Here you will find the Poem The Human Tree of poet Gilbert Keith Chesterton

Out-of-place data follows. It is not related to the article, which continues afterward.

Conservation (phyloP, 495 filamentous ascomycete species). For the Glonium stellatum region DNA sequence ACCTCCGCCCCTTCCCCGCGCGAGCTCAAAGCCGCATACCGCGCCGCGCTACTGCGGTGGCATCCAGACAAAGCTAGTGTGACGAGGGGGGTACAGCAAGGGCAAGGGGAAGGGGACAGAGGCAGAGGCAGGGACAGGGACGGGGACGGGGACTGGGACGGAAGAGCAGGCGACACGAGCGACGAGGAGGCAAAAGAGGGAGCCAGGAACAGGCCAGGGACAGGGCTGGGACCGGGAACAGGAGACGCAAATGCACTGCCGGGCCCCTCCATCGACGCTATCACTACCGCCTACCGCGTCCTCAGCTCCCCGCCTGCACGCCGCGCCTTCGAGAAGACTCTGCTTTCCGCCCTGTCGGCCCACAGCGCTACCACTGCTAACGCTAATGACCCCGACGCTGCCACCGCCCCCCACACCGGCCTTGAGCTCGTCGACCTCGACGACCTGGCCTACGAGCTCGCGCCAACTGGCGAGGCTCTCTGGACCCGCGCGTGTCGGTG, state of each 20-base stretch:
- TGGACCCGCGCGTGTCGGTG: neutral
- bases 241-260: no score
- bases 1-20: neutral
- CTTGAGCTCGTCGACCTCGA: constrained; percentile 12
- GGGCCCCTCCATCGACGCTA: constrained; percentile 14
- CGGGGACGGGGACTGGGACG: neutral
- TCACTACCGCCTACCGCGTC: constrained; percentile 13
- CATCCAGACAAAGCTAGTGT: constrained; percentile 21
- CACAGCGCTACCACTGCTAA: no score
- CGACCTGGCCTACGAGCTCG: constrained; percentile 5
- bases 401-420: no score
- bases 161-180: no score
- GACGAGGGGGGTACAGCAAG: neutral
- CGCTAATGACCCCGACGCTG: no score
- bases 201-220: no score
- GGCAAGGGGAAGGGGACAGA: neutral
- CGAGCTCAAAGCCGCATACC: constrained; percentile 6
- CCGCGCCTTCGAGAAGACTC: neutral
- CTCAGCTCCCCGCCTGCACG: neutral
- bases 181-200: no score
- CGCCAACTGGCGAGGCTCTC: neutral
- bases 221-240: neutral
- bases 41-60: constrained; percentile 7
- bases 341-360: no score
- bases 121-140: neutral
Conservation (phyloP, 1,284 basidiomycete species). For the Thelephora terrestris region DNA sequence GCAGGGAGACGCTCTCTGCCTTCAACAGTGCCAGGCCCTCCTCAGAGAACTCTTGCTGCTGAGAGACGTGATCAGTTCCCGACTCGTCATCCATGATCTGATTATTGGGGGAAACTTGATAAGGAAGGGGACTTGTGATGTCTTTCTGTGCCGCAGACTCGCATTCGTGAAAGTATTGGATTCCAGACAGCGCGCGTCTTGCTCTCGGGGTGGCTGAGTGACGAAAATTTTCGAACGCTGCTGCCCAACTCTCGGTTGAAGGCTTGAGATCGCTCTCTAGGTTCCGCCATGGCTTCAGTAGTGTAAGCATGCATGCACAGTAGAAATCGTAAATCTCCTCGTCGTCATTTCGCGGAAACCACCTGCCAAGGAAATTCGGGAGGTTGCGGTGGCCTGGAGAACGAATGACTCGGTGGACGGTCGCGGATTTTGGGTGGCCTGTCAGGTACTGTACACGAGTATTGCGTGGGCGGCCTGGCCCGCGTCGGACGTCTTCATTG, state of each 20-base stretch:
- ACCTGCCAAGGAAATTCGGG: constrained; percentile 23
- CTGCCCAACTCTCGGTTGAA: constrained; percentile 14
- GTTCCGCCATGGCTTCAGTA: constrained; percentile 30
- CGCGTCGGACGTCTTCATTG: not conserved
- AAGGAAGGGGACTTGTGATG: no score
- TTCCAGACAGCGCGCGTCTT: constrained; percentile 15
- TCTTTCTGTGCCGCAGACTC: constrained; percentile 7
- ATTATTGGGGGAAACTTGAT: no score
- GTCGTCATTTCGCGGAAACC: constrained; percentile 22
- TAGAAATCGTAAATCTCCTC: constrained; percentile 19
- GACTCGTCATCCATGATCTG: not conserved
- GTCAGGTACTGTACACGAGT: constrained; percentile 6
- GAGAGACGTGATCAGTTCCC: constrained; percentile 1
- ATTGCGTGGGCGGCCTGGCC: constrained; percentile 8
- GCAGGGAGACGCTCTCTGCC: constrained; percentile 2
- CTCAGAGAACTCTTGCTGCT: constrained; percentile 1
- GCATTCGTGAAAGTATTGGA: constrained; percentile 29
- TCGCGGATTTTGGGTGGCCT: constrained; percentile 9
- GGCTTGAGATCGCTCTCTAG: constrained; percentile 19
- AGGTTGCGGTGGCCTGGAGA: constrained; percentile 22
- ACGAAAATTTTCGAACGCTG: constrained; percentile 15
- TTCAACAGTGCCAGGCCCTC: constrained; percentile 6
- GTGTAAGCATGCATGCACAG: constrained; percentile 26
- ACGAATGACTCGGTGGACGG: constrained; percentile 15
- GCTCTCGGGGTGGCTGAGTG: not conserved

Many have Earth's lovers been, Tried in seas and wars, I ween; Yet the mightiest have I seen: Yea, the best saw I. One that in a field alone Stood up stiller than a stone Lest a moth should fly. Birds had nested in his hair, On his shoon were mosses rare, Insect empires flourished there, Worms in ancient wars; But his eyes burn like a glass, Hearing a great sea of grass Roar towards the stars. From them to the human tree Rose a cry continually: `Thou art still, our Father, we Fain would have thee nod. Make the skies as blood below thee, Though thou slay us, we shall know thee. Answer us, O God! `Show thine ancient fame and thunder, Split the stillness once asunder, Lest we whisper, lest we wonder Art thou there at all?' But I saw him there alone, Standing stiller than a stone Lest a moth should fall.